Revolutions

There is an article in the August edition of Progressive Farmer (a big-ag publication) that begins:  “A revolution is sweeping across U.S. agriculture–the growth in the size of farms and ranches.”

According to the USDA there were 2.2 million farmers in the U.S. in 2007.  Just 50,000 of them produced 59% of the total U.S. farm output.

In other words, 2.3% of American farms produced 59% of the agricultural output.

It is projected that by 2017 over half of the agricultural production in the country will come from a mere 20,000 farms.

The decline in the farm population and the increase in large scale industrial farms has been going on since the end of World War II, seemingly accelerating each year.

It should be obvious that it is unwise to increasingly put our food production into fewer and fewer, larger and larger, hands.  And of course bigger farms doesn’t mean better food. Most of the time it means worse food.

I would argue that alongside this big-ag “revolution” of growth,  consolidation and industrialization, another more promising revolution is occurring.  Even as fewer and fewer large corporations and mega-farms tighten their grip on industrial food production in this country, thousands of small sustainable farms are popping up, producing food naturally and giving their communities an alternative to the industrial product.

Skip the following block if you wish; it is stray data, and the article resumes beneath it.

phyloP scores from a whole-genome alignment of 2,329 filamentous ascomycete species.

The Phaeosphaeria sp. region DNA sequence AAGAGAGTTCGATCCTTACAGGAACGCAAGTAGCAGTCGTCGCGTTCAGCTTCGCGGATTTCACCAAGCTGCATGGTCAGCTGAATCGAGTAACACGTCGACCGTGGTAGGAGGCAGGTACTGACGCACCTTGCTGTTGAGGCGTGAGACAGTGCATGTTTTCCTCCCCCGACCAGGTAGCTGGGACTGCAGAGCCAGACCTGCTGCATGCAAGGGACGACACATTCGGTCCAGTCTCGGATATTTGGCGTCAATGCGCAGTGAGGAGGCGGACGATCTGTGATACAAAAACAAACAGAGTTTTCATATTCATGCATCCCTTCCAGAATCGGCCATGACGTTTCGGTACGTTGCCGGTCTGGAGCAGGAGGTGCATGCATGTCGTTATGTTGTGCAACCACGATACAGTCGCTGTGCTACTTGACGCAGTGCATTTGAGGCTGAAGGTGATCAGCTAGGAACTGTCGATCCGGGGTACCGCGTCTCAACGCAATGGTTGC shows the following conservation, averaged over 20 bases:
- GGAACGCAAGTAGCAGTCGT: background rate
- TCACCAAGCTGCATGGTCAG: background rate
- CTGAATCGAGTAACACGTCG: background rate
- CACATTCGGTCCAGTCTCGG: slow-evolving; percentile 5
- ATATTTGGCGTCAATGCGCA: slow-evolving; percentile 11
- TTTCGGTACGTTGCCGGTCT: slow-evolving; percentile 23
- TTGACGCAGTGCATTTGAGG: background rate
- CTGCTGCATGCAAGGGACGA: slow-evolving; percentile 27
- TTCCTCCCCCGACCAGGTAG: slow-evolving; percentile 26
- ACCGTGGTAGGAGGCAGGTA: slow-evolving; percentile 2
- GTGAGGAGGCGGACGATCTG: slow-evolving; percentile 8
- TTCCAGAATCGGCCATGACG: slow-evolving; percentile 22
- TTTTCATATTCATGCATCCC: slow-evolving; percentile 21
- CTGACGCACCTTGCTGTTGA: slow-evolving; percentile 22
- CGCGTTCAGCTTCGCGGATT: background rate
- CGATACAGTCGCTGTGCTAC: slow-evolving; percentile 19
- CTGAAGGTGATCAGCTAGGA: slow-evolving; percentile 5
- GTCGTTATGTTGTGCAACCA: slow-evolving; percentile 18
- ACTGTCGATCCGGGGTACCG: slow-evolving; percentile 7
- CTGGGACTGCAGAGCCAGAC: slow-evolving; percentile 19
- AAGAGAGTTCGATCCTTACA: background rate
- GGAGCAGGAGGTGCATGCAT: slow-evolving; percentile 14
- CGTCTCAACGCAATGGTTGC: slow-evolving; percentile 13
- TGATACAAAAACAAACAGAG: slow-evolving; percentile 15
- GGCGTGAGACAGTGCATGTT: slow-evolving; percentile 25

It seems that the distinction between the two types of farms is becoming more pronounced every year.

Revolutions often produce counter-revolutions.  In this case industrial ag’s “revolution” of growth and consolidation is being met by a counter-revolutionary return to small diversified natural family farming.

Vive la revolution!   (Ours, that is).